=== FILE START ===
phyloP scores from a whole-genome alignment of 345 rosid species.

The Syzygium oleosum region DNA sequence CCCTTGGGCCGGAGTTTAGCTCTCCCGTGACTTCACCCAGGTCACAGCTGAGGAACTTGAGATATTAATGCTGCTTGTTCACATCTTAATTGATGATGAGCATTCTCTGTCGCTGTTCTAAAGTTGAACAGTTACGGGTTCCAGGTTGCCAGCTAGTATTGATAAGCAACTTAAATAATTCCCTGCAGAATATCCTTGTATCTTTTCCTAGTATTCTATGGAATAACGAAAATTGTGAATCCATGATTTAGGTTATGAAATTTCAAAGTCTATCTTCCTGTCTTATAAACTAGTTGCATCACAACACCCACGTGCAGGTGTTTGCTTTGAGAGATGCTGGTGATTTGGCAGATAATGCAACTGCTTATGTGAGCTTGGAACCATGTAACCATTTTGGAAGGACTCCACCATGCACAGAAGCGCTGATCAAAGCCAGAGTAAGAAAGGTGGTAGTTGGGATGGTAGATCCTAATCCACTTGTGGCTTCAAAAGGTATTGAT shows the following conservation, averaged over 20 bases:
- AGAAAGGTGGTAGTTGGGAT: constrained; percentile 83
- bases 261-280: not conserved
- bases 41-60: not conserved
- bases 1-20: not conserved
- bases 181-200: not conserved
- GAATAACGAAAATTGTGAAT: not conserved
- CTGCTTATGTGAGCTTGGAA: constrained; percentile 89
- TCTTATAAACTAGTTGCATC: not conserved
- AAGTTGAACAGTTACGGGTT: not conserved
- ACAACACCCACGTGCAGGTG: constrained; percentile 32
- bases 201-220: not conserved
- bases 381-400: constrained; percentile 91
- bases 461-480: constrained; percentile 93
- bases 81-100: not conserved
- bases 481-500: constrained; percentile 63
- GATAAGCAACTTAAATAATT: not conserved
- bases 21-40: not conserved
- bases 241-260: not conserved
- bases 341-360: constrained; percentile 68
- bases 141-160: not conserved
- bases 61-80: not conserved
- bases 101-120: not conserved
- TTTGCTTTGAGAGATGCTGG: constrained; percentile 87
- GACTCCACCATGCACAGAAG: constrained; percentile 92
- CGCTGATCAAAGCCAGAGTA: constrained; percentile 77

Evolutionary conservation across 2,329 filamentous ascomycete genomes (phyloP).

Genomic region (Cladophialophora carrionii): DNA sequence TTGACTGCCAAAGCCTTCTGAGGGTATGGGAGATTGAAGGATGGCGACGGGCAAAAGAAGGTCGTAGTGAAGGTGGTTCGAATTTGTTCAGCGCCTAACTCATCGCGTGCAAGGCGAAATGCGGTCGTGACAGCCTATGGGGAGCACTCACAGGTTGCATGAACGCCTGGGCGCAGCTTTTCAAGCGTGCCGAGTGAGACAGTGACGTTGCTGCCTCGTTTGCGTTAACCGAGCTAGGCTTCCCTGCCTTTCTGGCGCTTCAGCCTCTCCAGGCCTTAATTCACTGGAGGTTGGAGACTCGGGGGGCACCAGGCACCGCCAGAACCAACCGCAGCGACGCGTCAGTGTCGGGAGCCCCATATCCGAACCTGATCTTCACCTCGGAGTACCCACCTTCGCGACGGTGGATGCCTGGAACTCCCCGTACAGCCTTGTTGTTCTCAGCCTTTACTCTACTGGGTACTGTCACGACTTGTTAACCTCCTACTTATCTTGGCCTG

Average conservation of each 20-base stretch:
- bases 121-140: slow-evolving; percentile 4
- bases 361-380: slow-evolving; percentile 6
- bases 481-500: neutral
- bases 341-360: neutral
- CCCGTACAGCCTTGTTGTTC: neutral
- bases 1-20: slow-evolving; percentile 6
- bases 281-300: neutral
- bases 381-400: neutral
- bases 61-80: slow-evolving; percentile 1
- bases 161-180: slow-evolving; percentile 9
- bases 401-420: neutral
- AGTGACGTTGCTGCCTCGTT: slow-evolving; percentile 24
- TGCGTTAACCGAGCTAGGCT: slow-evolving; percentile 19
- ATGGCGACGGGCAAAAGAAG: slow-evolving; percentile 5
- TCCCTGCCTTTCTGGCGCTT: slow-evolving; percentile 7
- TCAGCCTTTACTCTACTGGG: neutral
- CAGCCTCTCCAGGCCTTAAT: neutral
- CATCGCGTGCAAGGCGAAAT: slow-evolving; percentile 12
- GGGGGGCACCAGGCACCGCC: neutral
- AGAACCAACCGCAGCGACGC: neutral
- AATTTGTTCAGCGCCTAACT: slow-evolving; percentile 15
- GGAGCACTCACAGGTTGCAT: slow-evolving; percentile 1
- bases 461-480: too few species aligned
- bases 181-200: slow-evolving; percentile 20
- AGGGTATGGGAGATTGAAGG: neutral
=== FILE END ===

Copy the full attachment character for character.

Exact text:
phyloP scores from a whole-genome alignment of 345 rosid species.

The Syzygium oleosum region DNA sequence CCCTTGGGCCGGAGTTTAGCTCTCCCGTGACTTCACCCAGGTCACAGCTGAGGAACTTGAGATATTAATGCTGCTTGTTCACATCTTAATTGATGATGAGCATTCTCTGTCGCTGTTCTAAAGTTGAACAGTTACGGGTTCCAGGTTGCCAGCTAGTATTGATAAGCAACTTAAATAATTCCCTGCAGAATATCCTTGTATCTTTTCCTAGTATTCTATGGAATAACGAAAATTGTGAATCCATGATTTAGGTTATGAAATTTCAAAGTCTATCTTCCTGTCTTATAAACTAGTTGCATCACAACACCCACGTGCAGGTGTTTGCTTTGAGAGATGCTGGTGATTTGGCAGATAATGCAACTGCTTATGTGAGCTTGGAACCATGTAACCATTTTGGAAGGACTCCACCATGCACAGAAGCGCTGATCAAAGCCAGAGTAAGAAAGGTGGTAGTTGGGATGGTAGATCCTAATCCACTTGTGGCTTCAAAAGGTATTGAT shows the following conservation, averaged over 20 bases:
- AGAAAGGTGGTAGTTGGGAT: constrained; percentile 83
- bases 261-280: not conserved
- bases 41-60: not conserved
- bases 1-20: not conserved
- bases 181-200: not conserved
- GAATAACGAAAATTGTGAAT: not conserved
- CTGCTTATGTGAGCTTGGAA: constrained; percentile 89
- TCTTATAAACTAGTTGCATC: not conserved
- AAGTTGAACAGTTACGGGTT: not conserved
- ACAACACCCACGTGCAGGTG: constrained; percentile 32
- bases 201-220: not conserved
- bases 381-400: constrained; percentile 91
- bases 461-480: constrained; percentile 93
- bases 81-100: not conserved
- bases 481-500: constrained; percentile 63
- GATAAGCAACTTAAATAATT: not conserved
- bases 21-40: not conserved
- bases 241-260: not conserved
- bases 341-360: constrained; percentile 68
- bases 141-160: not conserved
- bases 61-80: not conserved
- bases 101-120: not conserved
- TTTGCTTTGAGAGATGCTGG: constrained; percentile 87
- GACTCCACCATGCACAGAAG: constrained; percentile 92
- CGCTGATCAAAGCCAGAGTA: constrained; percentile 77

Evolutionary conservation across 2,329 filamentous ascomycete genomes (phyloP).

Genomic region (Cladophialophora carrionii): DNA sequence TTGACTGCCAAAGCCTTCTGAGGGTATGGGAGATTGAAGGATGGCGACGGGCAAAAGAAGGTCGTAGTGAAGGTGGTTCGAATTTGTTCAGCGCCTAACTCATCGCGTGCAAGGCGAAATGCGGTCGTGACAGCCTATGGGGAGCACTCACAGGTTGCATGAACGCCTGGGCGCAGCTTTTCAAGCGTGCCGAGTGAGACAGTGACGTTGCTGCCTCGTTTGCGTTAACCGAGCTAGGCTTCCCTGCCTTTCTGGCGCTTCAGCCTCTCCAGGCCTTAATTCACTGGAGGTTGGAGACTCGGGGGGCACCAGGCACCGCCAGAACCAACCGCAGCGACGCGTCAGTGTCGGGAGCCCCATATCCGAACCTGATCTTCACCTCGGAGTACCCACCTTCGCGACGGTGGATGCCTGGAACTCCCCGTACAGCCTTGTTGTTCTCAGCCTTTACTCTACTGGGTACTGTCACGACTTGTTAACCTCCTACTTATCTTGGCCTG

Average conservation of each 20-base stretch:
- bases 121-140: slow-evolving; percentile 4
- bases 361-380: slow-evolving; percentile 6
- bases 481-500: neutral
- bases 341-360: neutral
- CCCGTACAGCCTTGTTGTTC: neutral
- bases 1-20: slow-evolving; percentile 6
- bases 281-300: neutral
- bases 381-400: neutral
- bases 61-80: slow-evolving; percentile 1
- bases 161-180: slow-evolving; percentile 9
- bases 401-420: neutral
- AGTGACGTTGCTGCCTCGTT: slow-evolving; percentile 24
- TGCGTTAACCGAGCTAGGCT: slow-evolving; percentile 19
- ATGGCGACGGGCAAAAGAAG: slow-evolving; percentile 5
- TCCCTGCCTTTCTGGCGCTT: slow-evolving; percentile 7
- TCAGCCTTTACTCTACTGGG: neutral
- CAGCCTCTCCAGGCCTTAAT: neutral
- CATCGCGTGCAAGGCGAAAT: slow-evolving; percentile 12
- GGGGGGCACCAGGCACCGCC: neutral
- AGAACCAACCGCAGCGACGC: neutral
- AATTTGTTCAGCGCCTAACT: slow-evolving; percentile 15
- GGAGCACTCACAGGTTGCAT: slow-evolving; percentile 1
- bases 461-480: too few species aligned
- bases 181-200: slow-evolving; percentile 20
- AGGGTATGGGAGATTGAAGG: neutral